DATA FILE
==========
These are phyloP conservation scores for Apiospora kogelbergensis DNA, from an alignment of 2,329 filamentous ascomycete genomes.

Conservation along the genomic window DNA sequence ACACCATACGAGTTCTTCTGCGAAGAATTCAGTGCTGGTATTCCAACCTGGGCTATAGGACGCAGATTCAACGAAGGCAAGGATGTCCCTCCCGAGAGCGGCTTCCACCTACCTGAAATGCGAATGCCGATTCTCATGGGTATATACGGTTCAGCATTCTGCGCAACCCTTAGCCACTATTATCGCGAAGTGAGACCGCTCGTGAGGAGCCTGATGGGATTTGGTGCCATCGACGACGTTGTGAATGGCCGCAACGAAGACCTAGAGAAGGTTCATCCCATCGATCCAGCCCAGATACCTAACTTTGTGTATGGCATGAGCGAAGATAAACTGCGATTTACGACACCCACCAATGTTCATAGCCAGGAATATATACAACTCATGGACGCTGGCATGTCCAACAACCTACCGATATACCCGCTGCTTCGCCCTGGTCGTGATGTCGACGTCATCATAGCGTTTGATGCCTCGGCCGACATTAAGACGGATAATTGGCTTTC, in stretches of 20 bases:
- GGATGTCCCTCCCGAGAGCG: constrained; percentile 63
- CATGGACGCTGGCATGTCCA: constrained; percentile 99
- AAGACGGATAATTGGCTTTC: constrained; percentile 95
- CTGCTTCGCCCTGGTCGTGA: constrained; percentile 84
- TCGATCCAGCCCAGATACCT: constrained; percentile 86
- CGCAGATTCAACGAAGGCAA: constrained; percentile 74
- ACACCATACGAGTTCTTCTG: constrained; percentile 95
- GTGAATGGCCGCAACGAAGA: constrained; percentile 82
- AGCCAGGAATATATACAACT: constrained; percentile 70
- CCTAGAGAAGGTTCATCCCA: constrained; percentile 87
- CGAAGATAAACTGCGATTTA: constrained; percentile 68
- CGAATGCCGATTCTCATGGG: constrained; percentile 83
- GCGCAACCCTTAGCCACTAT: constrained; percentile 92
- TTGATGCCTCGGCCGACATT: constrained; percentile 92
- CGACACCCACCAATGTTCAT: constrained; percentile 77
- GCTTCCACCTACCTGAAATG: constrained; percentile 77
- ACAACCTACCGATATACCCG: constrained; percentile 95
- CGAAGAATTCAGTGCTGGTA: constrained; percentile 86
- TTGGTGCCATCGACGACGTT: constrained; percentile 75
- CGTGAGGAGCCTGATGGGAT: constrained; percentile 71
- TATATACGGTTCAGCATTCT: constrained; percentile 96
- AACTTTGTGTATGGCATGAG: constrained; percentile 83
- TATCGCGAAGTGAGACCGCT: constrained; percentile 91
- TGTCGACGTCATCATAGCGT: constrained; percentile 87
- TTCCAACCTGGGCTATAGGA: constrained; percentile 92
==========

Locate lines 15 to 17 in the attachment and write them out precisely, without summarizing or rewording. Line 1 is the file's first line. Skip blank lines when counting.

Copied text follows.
- GCGCAACCCTTAGCCACTAT: constrained; percentile 92
- TTGATGCCTCGGCCGACATT: constrained; percentile 92
- CGACACCCACCAATGTTCAT: constrained; percentile 77